Immersive storytelling includes the big, high-tech, sexy, weird thing also known as virtual reality (VR), or “why would anyone wear giant goggles to watch a news story?” The case study here is the Des Moines Register/Gannett series, “Harvest of Change: Iowa farm families confront a nation in transition.” I lined up to watch some of the VR elements at the Oculus Rift booth in the conference midway and came away gobsmacked (and a bit dizzy).
A session called The Holodeck is Real explained that story choice was key to a successful VR pilot: it gave reporters and producers some control over their production environment, while letting people go virtually inside a serious topic. Gannett Digital’s Mitch Gelman said they wanted to show that VR is “not a gimmick. It’s serious and meaningful.”
My takeaway: as the technology improves, producers will be hungry for good content; just as in TV, radio and print, the fanciest bells and whistles are just carny tricks without solid journalism and strong storytelling.
After that sci-fi trip, structured journalism will be familiar to anyone who’s worked on continuing coverage or a beat. Think PolitiFact or Homicide Watch: the whole story doesn’t fit into a traditional article, but develops over time in a variety of formats including databases and archives.
This is something legacy media and j-schools should look at, not least as a great way to (buzzword alert) resurface good content. With the right help, broadcast current-affairs in particular could do great things, using long-form production skills and local and network archives. (I’m looking at you, CBC….)
Even online, the idea of building continuing coverage in one place is older than its label. Homicide Watch is a case in point. I met its cofounder, Laura Amico, at ONA in 2011, when she was a stubborn reporter determined to draw attention to the stories behind the appalling homicide statistics in Washington, D.C. This year, she was part of the structured journalism panel, and Homicide Watch is in three more U.S. cities, even as the original site struggles to pay its bills.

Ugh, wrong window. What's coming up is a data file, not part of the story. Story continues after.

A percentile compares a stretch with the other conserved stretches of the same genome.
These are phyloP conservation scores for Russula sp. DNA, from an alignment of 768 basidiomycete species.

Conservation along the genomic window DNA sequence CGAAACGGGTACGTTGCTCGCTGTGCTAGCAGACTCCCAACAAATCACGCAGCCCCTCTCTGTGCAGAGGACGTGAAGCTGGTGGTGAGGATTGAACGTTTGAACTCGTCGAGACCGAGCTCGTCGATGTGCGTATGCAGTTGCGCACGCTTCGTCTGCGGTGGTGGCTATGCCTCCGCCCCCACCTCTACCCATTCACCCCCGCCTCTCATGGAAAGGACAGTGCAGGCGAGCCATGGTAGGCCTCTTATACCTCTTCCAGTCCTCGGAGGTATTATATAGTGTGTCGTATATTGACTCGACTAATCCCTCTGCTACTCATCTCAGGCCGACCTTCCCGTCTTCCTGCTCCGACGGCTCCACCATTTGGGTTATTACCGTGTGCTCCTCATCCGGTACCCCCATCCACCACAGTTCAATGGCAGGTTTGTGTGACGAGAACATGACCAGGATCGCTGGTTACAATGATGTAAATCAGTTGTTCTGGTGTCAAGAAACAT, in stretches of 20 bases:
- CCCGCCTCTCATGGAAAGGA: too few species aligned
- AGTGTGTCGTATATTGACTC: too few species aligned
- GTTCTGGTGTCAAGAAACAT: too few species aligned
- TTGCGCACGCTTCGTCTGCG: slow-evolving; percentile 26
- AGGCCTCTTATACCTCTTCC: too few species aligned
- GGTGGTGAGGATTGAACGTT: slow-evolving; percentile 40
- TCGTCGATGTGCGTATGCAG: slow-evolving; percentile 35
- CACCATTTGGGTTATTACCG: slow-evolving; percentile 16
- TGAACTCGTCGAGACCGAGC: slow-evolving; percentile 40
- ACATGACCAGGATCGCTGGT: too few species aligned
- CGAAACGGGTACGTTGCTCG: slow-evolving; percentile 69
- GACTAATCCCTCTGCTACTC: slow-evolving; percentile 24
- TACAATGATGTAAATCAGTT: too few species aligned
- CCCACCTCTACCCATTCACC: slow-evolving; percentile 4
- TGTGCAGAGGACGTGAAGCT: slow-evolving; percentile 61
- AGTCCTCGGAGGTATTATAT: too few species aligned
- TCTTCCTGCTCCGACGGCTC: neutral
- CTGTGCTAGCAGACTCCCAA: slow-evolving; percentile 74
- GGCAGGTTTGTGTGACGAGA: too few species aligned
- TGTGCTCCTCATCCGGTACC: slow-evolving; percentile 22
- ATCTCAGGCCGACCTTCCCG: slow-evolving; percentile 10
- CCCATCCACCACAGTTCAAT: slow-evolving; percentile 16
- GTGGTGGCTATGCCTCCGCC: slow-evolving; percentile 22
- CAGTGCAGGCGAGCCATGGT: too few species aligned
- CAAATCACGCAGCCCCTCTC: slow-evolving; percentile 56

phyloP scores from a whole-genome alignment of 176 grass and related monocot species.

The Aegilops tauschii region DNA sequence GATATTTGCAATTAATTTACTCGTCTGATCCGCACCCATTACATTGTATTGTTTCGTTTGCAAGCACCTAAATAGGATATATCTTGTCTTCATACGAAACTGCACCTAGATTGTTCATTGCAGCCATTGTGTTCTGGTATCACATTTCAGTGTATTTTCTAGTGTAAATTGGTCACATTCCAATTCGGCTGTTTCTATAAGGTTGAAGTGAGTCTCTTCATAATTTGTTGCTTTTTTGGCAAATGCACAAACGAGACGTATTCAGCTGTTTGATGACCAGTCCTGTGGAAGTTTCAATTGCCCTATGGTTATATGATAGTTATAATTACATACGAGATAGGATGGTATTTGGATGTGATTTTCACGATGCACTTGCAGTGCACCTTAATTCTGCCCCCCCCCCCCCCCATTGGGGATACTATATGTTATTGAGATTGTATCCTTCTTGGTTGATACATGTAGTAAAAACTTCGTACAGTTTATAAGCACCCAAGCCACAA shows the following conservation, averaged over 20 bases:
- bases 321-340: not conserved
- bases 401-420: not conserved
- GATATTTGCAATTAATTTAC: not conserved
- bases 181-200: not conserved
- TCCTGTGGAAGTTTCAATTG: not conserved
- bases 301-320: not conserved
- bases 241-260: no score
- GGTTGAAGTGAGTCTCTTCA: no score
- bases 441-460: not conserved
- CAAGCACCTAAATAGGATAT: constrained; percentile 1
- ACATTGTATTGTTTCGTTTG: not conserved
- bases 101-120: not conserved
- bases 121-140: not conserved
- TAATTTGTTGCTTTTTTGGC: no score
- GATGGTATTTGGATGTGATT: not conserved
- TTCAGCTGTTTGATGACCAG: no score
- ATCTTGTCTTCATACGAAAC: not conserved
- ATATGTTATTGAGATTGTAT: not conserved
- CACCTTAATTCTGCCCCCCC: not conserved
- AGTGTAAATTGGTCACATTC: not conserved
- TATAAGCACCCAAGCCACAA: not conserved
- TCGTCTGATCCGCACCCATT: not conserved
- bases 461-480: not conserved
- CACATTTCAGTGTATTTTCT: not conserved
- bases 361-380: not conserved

Canadians at ONA
Is ONA flying under the radar in Canada? Four Canadian outlets were among finalists on awards night, and two won. There were delegates and companies from a couple of dozen countries in Chicago, including a small contingent of Canadians, most from what some newsrooms would call their digital side. It’s not a cheap trip, but newsroom leaders might want to look the conference as a chance to break down those walls and encourage new ideas.
Which leads to one last thought on why I love going to ONA: it’s not just that it helps me learn more about digital journalism, which is good for me, my students and my school. It’s that the conference frames living in “interesting times” as a good thing as well as a daunting one. If you work in a place where the Voices of Doom hold sway, an ONA conference is another country, energetic and optimistic.
The bottom line in almost every session is that everything—analytics, technologies, design, culture—has to be in service of the story and the audience. You don’t need a computer science degree to get your fried brain around that.
You can find out more about ONA at the association’s website and on Twitter with the hashtag #ONA14.
A version of this post appeared on the PBS MediaShift blog.